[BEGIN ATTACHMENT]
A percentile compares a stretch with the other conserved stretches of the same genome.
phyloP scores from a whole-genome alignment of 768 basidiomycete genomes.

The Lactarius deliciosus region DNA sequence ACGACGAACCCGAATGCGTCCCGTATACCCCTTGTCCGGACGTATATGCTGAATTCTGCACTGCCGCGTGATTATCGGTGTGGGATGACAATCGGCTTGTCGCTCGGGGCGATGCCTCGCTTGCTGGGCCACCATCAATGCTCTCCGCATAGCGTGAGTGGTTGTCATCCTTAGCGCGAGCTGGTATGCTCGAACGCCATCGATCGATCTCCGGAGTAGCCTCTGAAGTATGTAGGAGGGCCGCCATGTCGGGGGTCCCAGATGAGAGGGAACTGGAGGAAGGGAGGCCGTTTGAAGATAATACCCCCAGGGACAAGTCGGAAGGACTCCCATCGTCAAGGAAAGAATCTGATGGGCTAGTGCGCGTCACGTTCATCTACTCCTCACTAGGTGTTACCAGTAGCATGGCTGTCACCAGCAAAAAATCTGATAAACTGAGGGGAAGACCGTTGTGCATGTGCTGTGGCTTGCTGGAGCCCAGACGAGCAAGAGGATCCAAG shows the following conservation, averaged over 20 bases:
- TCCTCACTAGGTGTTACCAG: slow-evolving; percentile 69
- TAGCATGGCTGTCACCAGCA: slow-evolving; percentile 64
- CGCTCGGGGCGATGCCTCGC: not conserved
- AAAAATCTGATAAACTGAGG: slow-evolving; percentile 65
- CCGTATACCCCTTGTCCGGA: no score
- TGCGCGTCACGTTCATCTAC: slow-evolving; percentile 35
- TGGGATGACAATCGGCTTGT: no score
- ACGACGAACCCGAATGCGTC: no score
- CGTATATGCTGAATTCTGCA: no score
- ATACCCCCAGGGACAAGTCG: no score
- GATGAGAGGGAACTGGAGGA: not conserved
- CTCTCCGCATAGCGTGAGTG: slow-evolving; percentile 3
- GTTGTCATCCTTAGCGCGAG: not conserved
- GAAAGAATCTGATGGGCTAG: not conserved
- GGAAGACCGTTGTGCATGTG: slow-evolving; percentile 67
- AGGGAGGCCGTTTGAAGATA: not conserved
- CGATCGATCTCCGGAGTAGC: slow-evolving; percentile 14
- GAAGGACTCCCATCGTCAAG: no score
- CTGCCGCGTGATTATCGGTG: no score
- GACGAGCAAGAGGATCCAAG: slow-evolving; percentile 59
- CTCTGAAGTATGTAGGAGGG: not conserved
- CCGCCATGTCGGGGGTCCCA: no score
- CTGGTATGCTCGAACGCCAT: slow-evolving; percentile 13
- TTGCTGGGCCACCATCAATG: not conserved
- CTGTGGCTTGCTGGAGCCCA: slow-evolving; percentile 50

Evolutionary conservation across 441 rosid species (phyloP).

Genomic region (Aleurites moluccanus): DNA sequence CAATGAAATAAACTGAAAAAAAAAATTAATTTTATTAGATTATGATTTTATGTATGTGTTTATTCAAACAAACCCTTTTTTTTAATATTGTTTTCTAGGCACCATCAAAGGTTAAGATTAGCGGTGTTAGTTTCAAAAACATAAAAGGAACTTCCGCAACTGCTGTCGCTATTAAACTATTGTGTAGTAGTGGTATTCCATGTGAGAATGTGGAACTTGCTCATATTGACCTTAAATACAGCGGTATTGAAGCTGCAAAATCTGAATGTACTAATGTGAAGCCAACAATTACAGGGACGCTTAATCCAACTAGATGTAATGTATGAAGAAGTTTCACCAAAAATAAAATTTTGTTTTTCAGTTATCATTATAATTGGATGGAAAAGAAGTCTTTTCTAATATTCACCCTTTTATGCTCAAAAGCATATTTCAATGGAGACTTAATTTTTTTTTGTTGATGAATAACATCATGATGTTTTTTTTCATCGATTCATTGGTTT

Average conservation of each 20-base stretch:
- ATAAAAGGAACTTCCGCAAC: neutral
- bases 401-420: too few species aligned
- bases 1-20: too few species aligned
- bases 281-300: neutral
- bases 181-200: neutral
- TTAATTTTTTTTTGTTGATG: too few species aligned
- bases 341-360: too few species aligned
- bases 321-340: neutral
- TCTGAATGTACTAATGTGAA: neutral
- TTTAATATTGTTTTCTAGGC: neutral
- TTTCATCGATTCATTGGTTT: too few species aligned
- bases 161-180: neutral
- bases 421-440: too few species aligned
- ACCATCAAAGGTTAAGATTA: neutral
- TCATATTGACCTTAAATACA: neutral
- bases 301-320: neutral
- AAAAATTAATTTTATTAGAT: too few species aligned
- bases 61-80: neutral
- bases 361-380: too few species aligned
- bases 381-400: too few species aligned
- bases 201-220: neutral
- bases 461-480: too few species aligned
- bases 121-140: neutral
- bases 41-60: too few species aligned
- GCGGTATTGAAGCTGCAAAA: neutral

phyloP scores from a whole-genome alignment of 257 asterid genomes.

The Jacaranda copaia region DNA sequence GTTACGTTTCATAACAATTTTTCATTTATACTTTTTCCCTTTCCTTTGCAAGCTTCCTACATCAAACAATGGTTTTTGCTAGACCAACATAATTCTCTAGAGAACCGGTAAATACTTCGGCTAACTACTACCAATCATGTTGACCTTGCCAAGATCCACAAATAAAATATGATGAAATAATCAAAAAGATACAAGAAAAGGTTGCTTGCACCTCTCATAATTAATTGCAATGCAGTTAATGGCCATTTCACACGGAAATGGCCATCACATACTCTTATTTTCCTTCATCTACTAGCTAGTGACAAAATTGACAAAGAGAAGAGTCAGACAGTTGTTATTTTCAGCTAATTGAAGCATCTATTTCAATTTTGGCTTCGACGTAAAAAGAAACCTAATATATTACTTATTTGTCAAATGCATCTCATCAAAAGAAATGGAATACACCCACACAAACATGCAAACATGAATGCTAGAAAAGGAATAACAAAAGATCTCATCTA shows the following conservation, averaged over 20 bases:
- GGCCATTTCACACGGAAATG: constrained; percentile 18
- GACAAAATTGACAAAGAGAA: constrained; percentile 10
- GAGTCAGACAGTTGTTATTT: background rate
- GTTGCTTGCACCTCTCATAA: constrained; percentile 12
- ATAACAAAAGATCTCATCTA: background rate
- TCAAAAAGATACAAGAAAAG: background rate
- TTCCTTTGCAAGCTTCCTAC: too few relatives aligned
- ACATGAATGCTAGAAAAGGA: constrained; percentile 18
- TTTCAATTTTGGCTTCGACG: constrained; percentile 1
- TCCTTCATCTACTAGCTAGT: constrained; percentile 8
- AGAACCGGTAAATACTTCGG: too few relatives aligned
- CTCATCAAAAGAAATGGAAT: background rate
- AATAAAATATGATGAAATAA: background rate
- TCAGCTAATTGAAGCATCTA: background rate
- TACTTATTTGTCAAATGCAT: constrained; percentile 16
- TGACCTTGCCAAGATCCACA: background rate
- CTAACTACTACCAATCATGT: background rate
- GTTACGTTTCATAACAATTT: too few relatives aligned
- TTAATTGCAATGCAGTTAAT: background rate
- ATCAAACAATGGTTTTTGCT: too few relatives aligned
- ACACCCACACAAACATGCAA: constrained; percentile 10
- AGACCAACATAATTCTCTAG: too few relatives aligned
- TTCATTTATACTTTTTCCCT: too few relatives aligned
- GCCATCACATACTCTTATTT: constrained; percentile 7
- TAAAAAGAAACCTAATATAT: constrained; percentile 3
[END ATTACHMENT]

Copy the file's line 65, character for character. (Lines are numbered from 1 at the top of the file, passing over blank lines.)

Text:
- TTCCTTTGCAAGCTTCCTAC: too few relatives aligned